Thursday, January 3, 2008


Either you are an academic who never watches TeeVee (and I'm impressed, there really are many of you out there) or you are an academic who sinks yourself into the miasma of middle/low culture. Survivor, Amazing Race, Big Brother, Dance something, Idol I don't know, and it gets worse.

As a sometime academic, I'm neither of these types. I do like to have a general sense of the drift of middle-brow culture, and I watch a little TV every night. But in this period of no Daily Show to put a humorous spin on tragedy, I find myself flailing about for popular culture. Project Runway. Mythbusters. They sort of fill in the gap. Both are reality shows, but both require real skill and commitment. They really make stuff, some of it beautiful, on Project Runway. And Mythbusters may not do good science, but at least they try to have some kind of control in every experiment. Plus, they have a sort of Burning Man, San Francisco street cred.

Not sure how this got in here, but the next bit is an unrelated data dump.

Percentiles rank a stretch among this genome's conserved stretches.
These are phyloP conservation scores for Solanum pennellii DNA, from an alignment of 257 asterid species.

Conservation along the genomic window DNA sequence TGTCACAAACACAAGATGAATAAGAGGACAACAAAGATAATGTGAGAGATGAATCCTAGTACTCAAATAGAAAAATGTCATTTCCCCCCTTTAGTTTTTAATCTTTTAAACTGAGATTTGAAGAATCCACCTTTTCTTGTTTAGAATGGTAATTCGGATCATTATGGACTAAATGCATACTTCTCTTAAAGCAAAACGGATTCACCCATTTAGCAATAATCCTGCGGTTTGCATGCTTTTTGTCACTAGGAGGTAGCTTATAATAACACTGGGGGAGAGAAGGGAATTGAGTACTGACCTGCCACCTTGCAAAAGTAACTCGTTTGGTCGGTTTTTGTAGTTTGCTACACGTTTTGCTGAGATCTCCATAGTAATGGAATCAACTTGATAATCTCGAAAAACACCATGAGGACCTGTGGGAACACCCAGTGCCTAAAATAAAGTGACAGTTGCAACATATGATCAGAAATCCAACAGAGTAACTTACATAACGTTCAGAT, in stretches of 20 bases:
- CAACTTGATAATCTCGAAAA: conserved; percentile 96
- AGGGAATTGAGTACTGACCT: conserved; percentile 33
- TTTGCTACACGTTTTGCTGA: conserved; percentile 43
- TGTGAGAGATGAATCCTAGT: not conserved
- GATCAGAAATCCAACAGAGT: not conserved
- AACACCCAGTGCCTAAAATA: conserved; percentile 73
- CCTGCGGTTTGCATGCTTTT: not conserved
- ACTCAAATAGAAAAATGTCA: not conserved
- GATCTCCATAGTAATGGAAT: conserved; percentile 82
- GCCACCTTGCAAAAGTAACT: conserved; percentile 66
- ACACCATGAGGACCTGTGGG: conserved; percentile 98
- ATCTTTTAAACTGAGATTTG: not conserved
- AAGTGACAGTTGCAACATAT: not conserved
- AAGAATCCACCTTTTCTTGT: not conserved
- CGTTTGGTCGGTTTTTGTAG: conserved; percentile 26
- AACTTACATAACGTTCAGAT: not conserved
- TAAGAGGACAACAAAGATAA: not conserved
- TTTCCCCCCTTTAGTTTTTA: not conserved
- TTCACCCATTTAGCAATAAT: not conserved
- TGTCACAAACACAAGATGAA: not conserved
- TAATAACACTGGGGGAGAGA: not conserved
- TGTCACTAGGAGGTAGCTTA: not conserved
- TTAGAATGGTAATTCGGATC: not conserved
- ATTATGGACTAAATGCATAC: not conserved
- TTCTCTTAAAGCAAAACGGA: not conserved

Narrative TeeVee, even without the strike, has jumped the shark, in my opinion. There is a dead body in everything dramatic on TeeVee, as though we all really were closet murderers - like many video games suggest. I don't actually think this is true from an existential viewpoint, but it's clearly the lowest common denominator that attracts advertising dollars. Then there is the example of HBO. I've long been a fan of HBO - and The Wire, which starts a new season soon, is among the best TeeVee ever - but I think the era of more and more material grotesque has got to come to an end. This was literalized in Six Feet Under, but was also apparent in things like HBO's Rome and OZ; now they are advertising an autopsy show. I think it's time for a little romantic comedy.

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